If you are attending, you have the freedom to visit any of the classes regardless of the level you are currently working on. In addition, you will be given handouts on ALL of the classes, not just the ones you attend, so you’ll leave with a wealth of knowledge.
-- "Knowledge is power." Sir Francis Bacon.
I hope to see you there!
I hope to see you there!
“The Knitting Guild Association is a 501c3 nonprofit dedicated to providing education and resources to knitters to advance their mastery of the craft of knitting. We support serious knitters in their efforts to perpetuate traditional techniques and keep the artisan aspects and high quality standards of the craft alive.”
For more information about the show, visit
For more information about The Knitting Guild Association, visit
Posted by Donna Estin at 11:16
Saturday, 24 February 2018
The Art of Fair Isle Knitting, by Ann Feitelson: Loveland, CO, Interweave Press, 1993, 183 pages, ISBN 1-883010-20-9, $34.95. Reviewed by Donna Estin.
Having a marketable product that the mass population links exclusively to you is the key to financial stability. While no one knows the thought process behind the first Fair Isle design, Ann Feitelson begins her book with a historical journey examining the coalition of home based hand knitters and merchants who created a unique product that allowed Fair Isle and the rest of the Shetland Islands to flourish economically.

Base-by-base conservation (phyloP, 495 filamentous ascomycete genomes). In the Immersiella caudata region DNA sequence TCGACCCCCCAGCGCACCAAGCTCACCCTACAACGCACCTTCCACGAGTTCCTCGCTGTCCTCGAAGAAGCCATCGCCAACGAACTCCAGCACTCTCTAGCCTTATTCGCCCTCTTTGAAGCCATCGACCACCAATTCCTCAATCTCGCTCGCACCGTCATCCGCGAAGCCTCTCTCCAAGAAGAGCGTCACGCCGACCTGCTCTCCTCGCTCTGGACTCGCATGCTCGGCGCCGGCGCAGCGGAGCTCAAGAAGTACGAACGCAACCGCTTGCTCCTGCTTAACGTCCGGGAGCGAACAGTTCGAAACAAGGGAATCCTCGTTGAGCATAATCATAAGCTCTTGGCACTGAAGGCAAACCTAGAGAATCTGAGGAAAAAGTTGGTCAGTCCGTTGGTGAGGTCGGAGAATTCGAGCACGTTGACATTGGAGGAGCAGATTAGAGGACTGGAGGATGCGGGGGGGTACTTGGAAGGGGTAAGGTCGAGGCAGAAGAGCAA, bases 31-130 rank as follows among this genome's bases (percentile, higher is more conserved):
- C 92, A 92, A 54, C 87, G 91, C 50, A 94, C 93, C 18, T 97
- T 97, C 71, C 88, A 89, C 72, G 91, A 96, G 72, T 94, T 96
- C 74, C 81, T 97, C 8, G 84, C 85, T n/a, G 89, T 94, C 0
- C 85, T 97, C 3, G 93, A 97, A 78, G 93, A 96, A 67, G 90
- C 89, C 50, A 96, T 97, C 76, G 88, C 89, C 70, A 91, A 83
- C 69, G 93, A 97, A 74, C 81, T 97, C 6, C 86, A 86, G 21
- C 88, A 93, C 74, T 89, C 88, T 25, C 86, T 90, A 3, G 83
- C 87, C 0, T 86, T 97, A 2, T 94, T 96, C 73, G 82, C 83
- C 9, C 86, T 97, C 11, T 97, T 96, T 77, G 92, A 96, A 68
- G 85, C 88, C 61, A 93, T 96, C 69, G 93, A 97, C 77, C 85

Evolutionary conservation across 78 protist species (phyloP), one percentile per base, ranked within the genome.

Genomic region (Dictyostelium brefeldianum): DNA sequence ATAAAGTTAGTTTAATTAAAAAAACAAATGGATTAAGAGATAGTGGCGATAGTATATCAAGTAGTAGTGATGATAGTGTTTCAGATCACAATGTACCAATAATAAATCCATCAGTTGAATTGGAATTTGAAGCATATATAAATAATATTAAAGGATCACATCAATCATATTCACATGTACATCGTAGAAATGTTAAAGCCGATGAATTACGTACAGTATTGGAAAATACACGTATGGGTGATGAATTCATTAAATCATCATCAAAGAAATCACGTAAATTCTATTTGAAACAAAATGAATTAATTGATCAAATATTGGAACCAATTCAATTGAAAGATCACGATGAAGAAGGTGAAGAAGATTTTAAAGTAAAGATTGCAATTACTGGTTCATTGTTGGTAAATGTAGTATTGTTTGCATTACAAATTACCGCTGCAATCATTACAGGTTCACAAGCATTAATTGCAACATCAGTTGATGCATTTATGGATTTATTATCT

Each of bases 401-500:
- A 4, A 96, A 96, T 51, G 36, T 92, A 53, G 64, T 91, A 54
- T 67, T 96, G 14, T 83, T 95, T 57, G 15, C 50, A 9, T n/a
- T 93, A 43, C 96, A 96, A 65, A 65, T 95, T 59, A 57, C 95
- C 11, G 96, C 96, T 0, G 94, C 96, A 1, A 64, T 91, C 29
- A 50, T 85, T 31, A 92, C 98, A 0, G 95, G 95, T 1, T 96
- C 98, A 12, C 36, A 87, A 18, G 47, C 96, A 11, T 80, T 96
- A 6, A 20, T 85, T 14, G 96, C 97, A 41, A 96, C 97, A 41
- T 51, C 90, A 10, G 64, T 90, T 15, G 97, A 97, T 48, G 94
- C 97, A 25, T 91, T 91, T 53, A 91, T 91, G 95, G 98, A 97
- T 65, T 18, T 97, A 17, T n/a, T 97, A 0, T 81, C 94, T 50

This book is divided into thirds; history, technique and patterns. The history is crucial for understanding the importance of a simple, repeating design, (i.e. speed = quantity = money). Appreciation of the coordinated efforts of a group of islanders that raised sheep, created a style, hand knitted garments, promoted their product and created a sustainable economy for decades gives depth to the art of Fair Isle. It leads you to knit with more knowledge and a deeper grasp of the art form you are continuing. You must understand a tradition wholly, in order to carry it on, otherwise it becomes diluted, cheapened and forgotten.